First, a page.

Cultural Landscapes Blog
The UVA Center for Cultural Landscapes, in partnership with the School of Architecture, the College of Arts and Sciences, the University Libraries, and the Institute for Advanced Technology in the Humanities (IATH), announces the launch of the University of Virginia Landscape Studies Initiative with a planning grant from The Andrew W. Mellon Foundation and additional support from the Jefferson Trust and the UVA Provost. The Landscape Studies Initiative will catalyze the research of scholars, teachers, students, writers, and practitioners in the areas of anthropology, archaeology, architecture, art history, cultural history, engineering, environmental planning, geography, landscape architecture, and several disciplines in the social and natural sciences.
Landscape Architecture faculty members Elizabeth Meyer and Michael Lee will lead the collaborative design and development of a new interface for texts, maps, narratives and experience of significant cultural landscapes that builds on the thematic structure of Elizabeth Barlow Roger’s 2001 publication Landscape Design: A Cultural and Architectural History. This initiative’s pilot project will simultaneously study Central Park, New York and Park Muskau, Germany as test beds for an interdisciplinary pedagogical model that both utilizes and creates advanced digital humanities resources related to landscape studies within the classroom. The Initiative will eventually grow to include digital humanities projects and research initiatives, curricular programs, field studies, professional development programs, annual book prizes, and occasional book reprints in conjunction with partner organizations. It will establish the University of Virginia as a pre-eminent university for landscape studies through access to rare archival materials in a library setting, as well as the development of advanced digital resources that enable enhanced interpretation of word, image, and design.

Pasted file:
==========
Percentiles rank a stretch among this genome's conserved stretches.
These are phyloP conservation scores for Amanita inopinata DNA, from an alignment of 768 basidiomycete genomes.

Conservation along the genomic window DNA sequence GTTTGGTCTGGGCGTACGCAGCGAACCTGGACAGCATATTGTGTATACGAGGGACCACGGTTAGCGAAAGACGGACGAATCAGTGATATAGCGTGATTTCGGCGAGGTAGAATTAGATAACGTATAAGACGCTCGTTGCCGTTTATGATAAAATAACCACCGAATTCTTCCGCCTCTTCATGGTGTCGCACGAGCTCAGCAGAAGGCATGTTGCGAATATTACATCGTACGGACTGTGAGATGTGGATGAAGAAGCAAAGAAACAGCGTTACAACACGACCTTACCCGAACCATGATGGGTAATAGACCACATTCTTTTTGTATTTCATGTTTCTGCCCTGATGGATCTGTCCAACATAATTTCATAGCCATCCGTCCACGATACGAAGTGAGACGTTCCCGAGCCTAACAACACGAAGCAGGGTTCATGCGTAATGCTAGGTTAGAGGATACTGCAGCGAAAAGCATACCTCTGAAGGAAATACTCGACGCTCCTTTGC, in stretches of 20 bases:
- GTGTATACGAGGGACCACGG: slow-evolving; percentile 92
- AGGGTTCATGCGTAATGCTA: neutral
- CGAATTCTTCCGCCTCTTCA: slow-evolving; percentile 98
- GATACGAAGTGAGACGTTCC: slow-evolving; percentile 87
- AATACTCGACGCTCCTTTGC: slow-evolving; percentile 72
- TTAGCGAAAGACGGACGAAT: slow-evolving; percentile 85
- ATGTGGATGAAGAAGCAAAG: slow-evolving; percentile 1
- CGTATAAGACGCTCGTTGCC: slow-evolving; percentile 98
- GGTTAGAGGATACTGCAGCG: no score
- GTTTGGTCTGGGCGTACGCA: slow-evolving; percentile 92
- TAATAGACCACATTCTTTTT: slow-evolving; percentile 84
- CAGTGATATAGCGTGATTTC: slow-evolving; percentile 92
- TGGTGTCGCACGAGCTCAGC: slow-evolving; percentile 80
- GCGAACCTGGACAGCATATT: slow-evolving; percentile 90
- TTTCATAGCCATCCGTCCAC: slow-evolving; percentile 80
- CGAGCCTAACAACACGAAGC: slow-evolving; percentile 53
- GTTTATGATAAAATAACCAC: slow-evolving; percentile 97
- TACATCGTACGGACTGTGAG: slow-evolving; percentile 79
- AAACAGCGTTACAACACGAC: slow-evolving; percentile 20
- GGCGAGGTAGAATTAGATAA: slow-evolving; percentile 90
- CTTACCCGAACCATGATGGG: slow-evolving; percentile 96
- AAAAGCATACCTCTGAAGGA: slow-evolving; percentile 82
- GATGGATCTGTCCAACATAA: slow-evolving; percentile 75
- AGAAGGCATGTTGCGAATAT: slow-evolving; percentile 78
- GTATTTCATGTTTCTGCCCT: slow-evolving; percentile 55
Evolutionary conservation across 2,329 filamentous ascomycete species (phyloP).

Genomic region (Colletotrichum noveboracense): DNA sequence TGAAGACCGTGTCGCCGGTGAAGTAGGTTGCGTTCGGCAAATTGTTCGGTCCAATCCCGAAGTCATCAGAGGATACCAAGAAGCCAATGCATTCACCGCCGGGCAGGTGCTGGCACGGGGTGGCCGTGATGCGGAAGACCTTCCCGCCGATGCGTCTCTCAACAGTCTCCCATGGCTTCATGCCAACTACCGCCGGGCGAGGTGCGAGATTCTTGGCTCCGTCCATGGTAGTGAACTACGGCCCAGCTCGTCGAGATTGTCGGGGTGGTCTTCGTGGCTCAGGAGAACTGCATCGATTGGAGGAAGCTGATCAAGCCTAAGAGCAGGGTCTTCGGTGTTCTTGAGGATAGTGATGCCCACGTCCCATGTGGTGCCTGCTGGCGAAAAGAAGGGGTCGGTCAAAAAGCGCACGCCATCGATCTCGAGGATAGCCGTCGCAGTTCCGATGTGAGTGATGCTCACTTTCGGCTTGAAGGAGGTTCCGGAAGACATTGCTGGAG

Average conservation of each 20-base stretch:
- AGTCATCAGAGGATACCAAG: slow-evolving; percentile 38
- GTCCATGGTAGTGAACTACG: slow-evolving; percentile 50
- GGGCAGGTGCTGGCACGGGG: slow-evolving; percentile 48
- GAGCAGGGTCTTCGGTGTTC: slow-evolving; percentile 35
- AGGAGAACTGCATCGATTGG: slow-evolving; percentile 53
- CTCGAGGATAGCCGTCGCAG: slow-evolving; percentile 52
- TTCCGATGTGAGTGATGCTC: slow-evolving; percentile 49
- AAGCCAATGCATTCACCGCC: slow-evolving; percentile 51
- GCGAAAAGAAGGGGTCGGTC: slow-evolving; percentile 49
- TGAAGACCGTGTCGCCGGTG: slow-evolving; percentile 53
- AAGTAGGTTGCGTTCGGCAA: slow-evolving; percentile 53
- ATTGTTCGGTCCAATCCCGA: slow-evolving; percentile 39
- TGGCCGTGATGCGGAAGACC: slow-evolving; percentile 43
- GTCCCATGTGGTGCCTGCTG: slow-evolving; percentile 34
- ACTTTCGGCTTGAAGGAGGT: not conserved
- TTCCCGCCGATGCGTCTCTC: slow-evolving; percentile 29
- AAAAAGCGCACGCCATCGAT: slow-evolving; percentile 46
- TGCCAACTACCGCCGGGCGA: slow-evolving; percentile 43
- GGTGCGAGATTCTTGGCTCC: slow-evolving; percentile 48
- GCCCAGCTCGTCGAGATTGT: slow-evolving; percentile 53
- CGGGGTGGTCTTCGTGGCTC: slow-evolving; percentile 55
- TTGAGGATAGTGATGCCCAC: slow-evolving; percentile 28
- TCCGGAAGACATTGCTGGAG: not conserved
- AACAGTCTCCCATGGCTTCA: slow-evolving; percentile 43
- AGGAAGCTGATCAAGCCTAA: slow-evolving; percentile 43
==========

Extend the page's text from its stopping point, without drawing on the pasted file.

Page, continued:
The University of Virginia School of Architecture seeks a Project Manager for the first phase of the UVA Landscape Studies Initiative. This position is funded by the Mellon Foundation and is a three-year appointment to begin in August 2017.